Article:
Friday, August 1, 2014

Vegetarian Pot Stickers

I love Potstickers.

The end.

Nah, not really, but when I see them offered at a Chinese buffet, I'll usually load a couple or three onto my plate and enjoy them.   And I've even made them from time to time in the past, and they've been good.

I realized this past week that the last time I'd made them was in my pre-blog days.
So I remedied that for Tapas.   And of course when I decided to make Potstickers, I did so with the expectation that I had a half a head of cabbage hiding in the bottom of my veggie drawer in the fridge.  It wasn't there when I looked.   I guess I'd used it up before my trip and forgot to purchase another one.  If I'd realized that when I went to buy the wonton wrappers at the store, I would have picked one up then.

Wait a minute, come to think of it, they were out of wonton wrappers at the store as well, so I bought egg roll wrappers and just cut them up.

Think the universe was trying to tell me something and I just didn't want to listen?

Wouldn't be the first time.

I wanted to make the Potstickers vegetarian anyway, so I cooked up some quinoa,
and since I didn't have any cabbage, I decided to go ahead and chop up some frozen Asian Style veggies, along with a half pound of mushrooms.
  I did a kind of fine dice on all of them, stir fried them in a little coconut oil, and mixed the quinoa in with it.  Set it aside to cool.    And you know, it tasted really good at this point, but I did add a little sesame seed oil, soy sauce and  some grated ginger to it as well.













I got out my egg roll wrappers, cut them into quarters, then decided that I really needed little circles.

   Click here if you want to watch the process of filling and folding and pleating   But if you don't feel like watching, let me try to explain it.


 First I tried cutting them with my trusty little biscuit cutter.  But it wasn't all that easy. 
So I got a little smarter than the cutter, and turned it upside down, then pressed the wrappers down over it and cut them that way.  It was easier, well, actually prettier, to make the potstickers out of little rounds.   
Take a wonton wrapper, place a scant teaspoonful of filling in the middle.  Wet the edges of the wrapper, fold over the other side of the wrapper, making pleats in it.  You're aiming for a flat bottom and a pretty pleated top.
Go ahead and try this, I'll wait.  Remember, wrapper, filling, moisten, fold and pleat.
Got it?
Good, cause I didn't get a picture of the process.
 
OK, now just go ahead and do it with the rest, or as many as you can fit into a skillet at one time.  I can usually get about two dozen in my pan.
But don't put them in there yet. 
Next step, add a couple spritz's of cooking spray to the pan, and then a little olive oil, or coconut oil. Heat up, and then add the potstickers, flat side down.  And the picture I took of this was way too blurry to use, so just imagine them browning away.   As soon as they're browned a little, add some water, about a 1/4 cup or so, stick a lid on the pan, let it steam away, then take the lid off after a couple of minutes, and pry the potstickers off of the bottom of the pan.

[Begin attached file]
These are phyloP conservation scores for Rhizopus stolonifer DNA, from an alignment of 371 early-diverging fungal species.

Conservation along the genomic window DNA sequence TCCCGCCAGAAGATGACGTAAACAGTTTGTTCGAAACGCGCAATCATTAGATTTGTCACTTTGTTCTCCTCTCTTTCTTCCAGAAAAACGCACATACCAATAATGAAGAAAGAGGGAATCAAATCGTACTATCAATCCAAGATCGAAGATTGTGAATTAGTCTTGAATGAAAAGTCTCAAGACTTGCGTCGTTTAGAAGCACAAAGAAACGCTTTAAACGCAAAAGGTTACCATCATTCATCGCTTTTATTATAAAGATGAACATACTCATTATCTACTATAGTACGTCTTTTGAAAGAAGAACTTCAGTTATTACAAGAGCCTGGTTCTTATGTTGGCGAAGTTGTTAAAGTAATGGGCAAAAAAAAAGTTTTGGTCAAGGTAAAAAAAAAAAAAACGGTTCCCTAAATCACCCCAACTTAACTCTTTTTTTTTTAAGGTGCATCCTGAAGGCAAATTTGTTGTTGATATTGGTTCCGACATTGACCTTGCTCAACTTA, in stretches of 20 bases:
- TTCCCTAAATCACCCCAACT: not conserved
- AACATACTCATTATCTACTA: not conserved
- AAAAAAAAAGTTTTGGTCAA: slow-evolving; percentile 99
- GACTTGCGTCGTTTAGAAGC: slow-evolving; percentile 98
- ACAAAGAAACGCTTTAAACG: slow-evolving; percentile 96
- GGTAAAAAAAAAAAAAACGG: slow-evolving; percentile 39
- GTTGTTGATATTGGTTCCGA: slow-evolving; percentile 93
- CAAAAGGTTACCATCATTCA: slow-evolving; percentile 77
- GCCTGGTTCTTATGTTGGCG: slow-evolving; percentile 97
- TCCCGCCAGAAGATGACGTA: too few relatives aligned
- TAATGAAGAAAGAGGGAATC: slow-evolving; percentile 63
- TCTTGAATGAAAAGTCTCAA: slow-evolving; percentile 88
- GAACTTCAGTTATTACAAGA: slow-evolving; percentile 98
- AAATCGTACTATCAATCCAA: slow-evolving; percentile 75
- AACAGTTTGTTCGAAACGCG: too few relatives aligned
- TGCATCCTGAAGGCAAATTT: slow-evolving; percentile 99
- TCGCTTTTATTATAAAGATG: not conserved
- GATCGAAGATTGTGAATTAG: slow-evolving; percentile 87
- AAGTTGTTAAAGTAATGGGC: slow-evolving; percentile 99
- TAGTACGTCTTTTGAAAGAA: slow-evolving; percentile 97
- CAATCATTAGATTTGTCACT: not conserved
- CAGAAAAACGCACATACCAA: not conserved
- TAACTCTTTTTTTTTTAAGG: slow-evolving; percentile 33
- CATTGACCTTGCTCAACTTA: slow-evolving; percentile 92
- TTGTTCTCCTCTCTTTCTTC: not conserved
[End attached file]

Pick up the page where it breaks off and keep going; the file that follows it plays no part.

If you did this right, you won't need to pry, just slip a thin spatula under them, and place them on a plate with some gyoza sauce.  
See how pretty?   I had a few for dinner, giggle. 

Recipe:  Vegetarian Potstickers
1 cup cooked quinoa
8 oz. chopped fresh mushrooms
1 cup frozen Asian Style Vegetables, chopped
1 tsp. sesame seed oil
1 tsp. freshly grated ginger
1 tablespoon soy sauce

Saute the mushrooms and veggies together, chop finely, if not already chopped mix in with the cooked quinoa, add the sesame seed oil, soy sauce and ginger.  Taste, add more seasonings if needed.  You can also add some Gyoza sauce here if you like.   Set aside to cool for a little bit.
Take out the gyoza or wonton wrappers, add a scant teaspoon of the filling, fold over, pleat and set aside, continue until you run out of wrappers, then eat the rest of the filling.  Just kidding, but it is tasty.  So if you do have some filling left over, go ahead and eat it.

 And this is how they looked on the Tapas table.


Sid Munkholm
Sid Munkholm

Sid loves to cook, feed people and have fun in the kitchen. She shares her successes and the involuntary offerings she sometimes gives the kitchen goddess as well. And she's still looking for the mythical fairy to help her clean the kitchen after a marathon cooking session. Currently working on a cookbook showcasing the recipes from her Danish heritage.

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